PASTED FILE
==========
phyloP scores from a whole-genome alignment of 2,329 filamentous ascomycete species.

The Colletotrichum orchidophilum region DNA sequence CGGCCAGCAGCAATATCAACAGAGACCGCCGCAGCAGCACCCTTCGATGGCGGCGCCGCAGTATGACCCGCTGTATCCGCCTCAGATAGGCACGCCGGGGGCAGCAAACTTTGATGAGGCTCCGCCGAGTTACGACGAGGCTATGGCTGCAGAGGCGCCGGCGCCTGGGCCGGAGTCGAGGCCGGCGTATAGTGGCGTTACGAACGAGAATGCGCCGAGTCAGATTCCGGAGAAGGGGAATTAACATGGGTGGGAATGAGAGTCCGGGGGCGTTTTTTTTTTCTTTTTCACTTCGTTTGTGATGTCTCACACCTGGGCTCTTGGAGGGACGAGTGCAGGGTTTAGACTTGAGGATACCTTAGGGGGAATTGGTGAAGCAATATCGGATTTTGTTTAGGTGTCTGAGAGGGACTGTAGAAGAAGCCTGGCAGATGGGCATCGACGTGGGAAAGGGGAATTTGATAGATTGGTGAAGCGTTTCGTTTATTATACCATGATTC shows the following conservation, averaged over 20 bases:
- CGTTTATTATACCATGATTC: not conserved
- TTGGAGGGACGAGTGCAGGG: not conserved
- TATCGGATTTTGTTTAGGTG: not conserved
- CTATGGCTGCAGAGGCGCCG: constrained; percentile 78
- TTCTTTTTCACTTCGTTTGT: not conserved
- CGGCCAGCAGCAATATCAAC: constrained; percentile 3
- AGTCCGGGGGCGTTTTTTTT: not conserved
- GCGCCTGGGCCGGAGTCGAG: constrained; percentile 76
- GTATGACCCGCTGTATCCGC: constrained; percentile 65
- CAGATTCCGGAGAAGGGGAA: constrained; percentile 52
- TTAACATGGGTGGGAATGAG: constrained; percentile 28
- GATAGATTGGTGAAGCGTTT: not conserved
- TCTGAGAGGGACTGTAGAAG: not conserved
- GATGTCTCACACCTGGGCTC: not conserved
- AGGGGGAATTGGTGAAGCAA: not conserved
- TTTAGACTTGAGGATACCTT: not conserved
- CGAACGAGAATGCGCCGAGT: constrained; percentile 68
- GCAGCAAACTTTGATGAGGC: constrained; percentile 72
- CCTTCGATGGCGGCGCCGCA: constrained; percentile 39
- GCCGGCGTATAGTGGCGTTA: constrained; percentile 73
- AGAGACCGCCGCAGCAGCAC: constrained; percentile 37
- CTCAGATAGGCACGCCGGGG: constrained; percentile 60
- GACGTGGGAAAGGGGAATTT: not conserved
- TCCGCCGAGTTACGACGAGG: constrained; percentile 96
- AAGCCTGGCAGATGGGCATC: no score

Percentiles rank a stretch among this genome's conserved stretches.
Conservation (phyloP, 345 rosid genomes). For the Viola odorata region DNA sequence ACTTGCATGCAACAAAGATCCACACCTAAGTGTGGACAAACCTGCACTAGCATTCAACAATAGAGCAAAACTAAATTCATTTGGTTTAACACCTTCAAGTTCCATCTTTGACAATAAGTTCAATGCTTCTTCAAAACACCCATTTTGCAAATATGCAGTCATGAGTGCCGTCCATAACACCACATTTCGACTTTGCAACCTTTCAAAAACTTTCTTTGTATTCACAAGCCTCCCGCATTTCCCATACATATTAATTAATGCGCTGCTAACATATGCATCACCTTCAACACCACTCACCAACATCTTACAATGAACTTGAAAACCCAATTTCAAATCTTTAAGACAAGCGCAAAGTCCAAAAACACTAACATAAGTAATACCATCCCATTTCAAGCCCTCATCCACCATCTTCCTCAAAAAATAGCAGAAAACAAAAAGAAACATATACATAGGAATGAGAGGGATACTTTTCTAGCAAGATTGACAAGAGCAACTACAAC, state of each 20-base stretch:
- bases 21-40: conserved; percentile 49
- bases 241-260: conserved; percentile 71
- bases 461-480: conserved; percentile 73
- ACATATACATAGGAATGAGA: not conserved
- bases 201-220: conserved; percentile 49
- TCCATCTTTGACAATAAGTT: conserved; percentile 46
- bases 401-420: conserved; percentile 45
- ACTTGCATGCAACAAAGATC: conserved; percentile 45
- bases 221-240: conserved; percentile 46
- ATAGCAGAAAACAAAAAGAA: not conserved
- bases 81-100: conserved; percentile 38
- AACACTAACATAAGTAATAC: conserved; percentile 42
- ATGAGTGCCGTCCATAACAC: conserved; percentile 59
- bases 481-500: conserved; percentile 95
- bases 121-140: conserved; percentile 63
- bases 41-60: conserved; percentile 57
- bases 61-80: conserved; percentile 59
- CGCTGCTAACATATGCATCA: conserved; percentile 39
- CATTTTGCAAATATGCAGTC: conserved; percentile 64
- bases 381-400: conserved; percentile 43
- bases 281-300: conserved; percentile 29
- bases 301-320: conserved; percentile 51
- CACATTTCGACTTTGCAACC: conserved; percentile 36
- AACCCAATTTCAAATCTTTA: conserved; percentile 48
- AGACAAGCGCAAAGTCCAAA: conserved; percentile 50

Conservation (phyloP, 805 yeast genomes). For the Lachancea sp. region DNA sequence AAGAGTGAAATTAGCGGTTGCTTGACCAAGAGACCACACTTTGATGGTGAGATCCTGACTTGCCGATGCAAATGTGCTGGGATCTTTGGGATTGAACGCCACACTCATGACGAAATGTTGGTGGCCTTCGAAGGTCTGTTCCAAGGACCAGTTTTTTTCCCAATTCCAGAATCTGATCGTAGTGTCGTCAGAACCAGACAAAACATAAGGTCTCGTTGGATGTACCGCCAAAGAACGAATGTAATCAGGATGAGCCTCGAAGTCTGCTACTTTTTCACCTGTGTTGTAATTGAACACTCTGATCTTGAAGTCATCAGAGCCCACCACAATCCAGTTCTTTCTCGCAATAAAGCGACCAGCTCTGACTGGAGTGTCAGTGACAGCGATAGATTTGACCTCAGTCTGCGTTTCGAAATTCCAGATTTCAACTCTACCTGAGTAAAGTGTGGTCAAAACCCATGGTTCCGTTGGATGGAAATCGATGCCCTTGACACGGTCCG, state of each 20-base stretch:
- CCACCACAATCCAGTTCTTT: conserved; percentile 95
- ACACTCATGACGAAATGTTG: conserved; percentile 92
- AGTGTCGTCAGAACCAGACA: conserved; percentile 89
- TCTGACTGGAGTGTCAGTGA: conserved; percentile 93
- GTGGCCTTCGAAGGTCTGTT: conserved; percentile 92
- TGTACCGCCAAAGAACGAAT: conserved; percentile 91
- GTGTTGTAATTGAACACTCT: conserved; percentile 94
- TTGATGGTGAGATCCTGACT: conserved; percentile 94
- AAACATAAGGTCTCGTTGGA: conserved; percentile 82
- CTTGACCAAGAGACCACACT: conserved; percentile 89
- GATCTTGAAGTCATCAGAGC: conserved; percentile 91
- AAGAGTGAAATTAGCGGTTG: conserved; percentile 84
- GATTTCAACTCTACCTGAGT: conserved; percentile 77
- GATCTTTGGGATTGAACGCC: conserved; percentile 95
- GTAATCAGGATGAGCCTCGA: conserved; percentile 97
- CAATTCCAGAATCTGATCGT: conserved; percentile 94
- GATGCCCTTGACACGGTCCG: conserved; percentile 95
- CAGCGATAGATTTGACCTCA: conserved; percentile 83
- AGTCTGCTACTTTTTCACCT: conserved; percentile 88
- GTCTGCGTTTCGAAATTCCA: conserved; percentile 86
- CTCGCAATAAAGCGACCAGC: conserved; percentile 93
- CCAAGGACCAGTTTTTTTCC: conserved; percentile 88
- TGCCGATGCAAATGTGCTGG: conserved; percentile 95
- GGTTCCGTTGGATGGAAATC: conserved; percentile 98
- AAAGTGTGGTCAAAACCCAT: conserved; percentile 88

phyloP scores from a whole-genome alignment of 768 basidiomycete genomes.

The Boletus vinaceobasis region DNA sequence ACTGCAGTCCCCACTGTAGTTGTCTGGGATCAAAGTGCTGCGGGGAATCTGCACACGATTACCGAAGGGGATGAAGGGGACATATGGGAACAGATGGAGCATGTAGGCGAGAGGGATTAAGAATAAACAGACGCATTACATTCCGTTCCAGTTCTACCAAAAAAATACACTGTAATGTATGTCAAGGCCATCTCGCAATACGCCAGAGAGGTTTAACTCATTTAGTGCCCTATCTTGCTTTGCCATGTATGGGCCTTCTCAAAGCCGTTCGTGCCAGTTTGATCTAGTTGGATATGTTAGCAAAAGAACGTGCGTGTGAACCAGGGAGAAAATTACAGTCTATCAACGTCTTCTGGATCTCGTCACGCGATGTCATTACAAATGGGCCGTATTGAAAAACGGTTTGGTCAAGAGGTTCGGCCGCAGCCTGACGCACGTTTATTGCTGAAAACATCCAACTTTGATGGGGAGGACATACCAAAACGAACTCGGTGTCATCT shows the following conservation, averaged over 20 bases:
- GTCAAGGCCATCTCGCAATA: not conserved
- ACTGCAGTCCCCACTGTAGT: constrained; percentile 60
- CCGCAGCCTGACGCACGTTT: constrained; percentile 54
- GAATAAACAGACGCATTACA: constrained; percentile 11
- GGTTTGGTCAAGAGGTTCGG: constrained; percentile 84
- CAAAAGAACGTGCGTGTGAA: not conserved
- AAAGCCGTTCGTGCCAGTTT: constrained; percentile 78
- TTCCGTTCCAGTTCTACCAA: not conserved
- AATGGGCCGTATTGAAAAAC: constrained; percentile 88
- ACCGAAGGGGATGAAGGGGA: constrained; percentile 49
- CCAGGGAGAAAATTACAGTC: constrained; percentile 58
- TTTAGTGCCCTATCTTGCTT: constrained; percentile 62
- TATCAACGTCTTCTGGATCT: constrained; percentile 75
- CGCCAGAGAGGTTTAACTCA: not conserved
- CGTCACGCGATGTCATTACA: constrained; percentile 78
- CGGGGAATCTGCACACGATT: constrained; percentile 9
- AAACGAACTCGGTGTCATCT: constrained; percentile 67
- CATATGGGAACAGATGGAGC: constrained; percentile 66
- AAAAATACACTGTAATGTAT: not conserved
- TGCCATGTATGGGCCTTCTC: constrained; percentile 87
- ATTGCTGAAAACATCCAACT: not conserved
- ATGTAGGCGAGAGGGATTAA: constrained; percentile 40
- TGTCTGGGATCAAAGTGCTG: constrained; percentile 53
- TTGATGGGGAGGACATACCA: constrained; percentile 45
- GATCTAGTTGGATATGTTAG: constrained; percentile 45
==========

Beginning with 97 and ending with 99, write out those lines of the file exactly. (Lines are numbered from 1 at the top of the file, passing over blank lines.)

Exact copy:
- CGTCACGCGATGTCATTACA: constrained; percentile 78
- CGGGGAATCTGCACACGATT: constrained; percentile 9
- AAACGAACTCGGTGTCATCT: constrained; percentile 67